Agrarian Landscapes in Transition: A Cross-Scale Approach

Agrarian transformations represent the most pervasive alteration of the Earths terrestrial environment during the past 10,000 years. Many current conceptualizations of these transformations assume a simple linear model, however, positing that change is driven by present-day economic, demographic, and technological conditions.

This interdisciplinary research project will trace the effects of the introduction, spread, and abandonment of agriculture at six sites in the U.S., with comparisons also made with comparable sites in Mexico and France. The U.S. sites are members of the Long-Term Ecological Research (LTER) network. This project incorporates an integrated, long-term cycle that includes land-use change affecting landscapes, altered landscapes affecting ecological processes, and both influencing the ways in which humans monitor and respond to their surroundings, which engender further cycles of change.

The central objective of this research is to identify and quantify the ways in which these integrated cycles differ across cultures, across biogeographic regions, and across time. A suite of quantitative and narrative analyses will be used to identify the prime determinants of long-term dynamics, present-day patterns, and reservoirs of ecological and social resilience in these systems. Analytical approaches will include structural-equation modeling, analysis of spatial and causal effects, and cross-site comparisons of case studies. As a practical test of the projects results, approaches and insights that includes an emphasis on eco-regional planning and scenario building will be examined in the context of conservation planning at The Nature Conservancy (TNC).

This project will contribute to both science and society in many ways. It will demonstrate the importance of social science information and approaches in ecosystem investigations, expanding the results of the LTER network and breaching the divide between social and natural science. The data protocols developed will also benefit other communities of social and natural scientists through the involvement of the Inter-University Consortium for Political and Social Research (ICPSR), a major national repository of social science data. This project will help to develop general theories on how socio-ecological legacies, as well as lags in the recognition of and response to change, vary across space and time. Through detailed case histories and quantitative analyses, the project expects to provide convincing evidence that humans act not only to disturb ecosystems but also monitor ecosystem values and respond to maintain stability and minimize crises. Project results will provide information of direct use to policy makers, TNC, and land managers by using an approach that explicitly relates socio-ecological processes to varying levels of political organization. The cross-scale data collection and analyses are expected to demonstrate that some patterns of human-ecological interactions are surprisingly long term, vary across space and time, and are non-linear.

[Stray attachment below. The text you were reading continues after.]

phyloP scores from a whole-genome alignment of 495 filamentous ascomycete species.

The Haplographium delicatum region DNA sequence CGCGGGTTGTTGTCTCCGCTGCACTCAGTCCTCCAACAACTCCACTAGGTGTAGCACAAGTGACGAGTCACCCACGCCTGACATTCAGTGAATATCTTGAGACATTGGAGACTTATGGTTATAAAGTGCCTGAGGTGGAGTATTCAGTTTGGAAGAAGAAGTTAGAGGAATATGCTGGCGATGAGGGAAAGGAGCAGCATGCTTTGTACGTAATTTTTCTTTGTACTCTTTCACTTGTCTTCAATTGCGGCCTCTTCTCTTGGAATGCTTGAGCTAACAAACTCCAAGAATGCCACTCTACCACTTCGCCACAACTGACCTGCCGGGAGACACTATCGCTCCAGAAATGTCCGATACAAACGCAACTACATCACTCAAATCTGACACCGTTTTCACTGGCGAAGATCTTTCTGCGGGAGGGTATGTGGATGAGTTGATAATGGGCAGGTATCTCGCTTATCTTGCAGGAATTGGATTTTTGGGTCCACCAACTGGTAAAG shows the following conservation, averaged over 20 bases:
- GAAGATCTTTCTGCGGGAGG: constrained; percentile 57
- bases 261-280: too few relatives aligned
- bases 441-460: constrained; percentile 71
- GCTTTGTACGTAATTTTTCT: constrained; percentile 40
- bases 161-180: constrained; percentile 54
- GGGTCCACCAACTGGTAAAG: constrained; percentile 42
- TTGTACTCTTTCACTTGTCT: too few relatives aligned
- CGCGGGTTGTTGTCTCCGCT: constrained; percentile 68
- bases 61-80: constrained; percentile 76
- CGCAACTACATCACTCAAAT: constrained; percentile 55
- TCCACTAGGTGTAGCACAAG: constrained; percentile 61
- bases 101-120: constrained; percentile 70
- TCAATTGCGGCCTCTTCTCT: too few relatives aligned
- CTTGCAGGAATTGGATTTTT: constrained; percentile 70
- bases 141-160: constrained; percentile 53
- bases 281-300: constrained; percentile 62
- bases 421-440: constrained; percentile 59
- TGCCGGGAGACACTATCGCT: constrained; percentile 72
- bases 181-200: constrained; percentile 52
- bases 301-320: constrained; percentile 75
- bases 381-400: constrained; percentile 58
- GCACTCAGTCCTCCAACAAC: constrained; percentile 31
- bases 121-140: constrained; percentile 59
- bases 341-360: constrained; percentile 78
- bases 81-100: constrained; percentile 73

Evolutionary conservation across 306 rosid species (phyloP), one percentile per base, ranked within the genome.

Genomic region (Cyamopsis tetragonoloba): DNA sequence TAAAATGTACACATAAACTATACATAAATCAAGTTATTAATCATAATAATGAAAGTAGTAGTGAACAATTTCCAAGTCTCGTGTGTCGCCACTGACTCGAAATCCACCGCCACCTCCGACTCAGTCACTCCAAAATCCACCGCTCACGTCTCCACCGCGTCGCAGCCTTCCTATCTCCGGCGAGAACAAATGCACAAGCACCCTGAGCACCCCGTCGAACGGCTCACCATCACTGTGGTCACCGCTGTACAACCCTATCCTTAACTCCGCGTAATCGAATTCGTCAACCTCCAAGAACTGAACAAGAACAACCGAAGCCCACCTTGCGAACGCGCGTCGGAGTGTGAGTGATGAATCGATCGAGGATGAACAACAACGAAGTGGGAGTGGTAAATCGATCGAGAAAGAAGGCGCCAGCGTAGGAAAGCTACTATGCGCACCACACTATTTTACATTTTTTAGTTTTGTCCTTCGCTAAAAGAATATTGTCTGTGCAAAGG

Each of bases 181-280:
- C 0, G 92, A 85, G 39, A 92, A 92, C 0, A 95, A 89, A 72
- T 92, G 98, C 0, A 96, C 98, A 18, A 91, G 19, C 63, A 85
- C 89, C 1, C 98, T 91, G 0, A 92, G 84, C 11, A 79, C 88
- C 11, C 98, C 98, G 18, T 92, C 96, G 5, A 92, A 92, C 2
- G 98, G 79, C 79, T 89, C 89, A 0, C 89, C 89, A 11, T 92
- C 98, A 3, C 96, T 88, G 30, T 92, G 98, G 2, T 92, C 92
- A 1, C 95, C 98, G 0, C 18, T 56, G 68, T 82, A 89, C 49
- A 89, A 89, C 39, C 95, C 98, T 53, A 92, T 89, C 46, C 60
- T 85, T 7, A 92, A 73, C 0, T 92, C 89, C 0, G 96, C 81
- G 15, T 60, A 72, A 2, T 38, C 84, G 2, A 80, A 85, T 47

The project's most significant long-term contribution may prove to be through education; as this project will train new interdisciplinary scientists at all levels of the educational spectrum, inform public officials, and contribute to more effective land-management practices. This project is an award resulting from the FY 2002 special competition in Biocomplexity in the Environment focusing on the Dynamics of Coupled Natural and Human Systems.

Lead Investigator: 
Other Investigator(s): 
structural-equation modeling
United States, Mexico, France
Temporal Scope: 
Spatial Scope: 
Natural System: 
temperate terrestrial
Human System: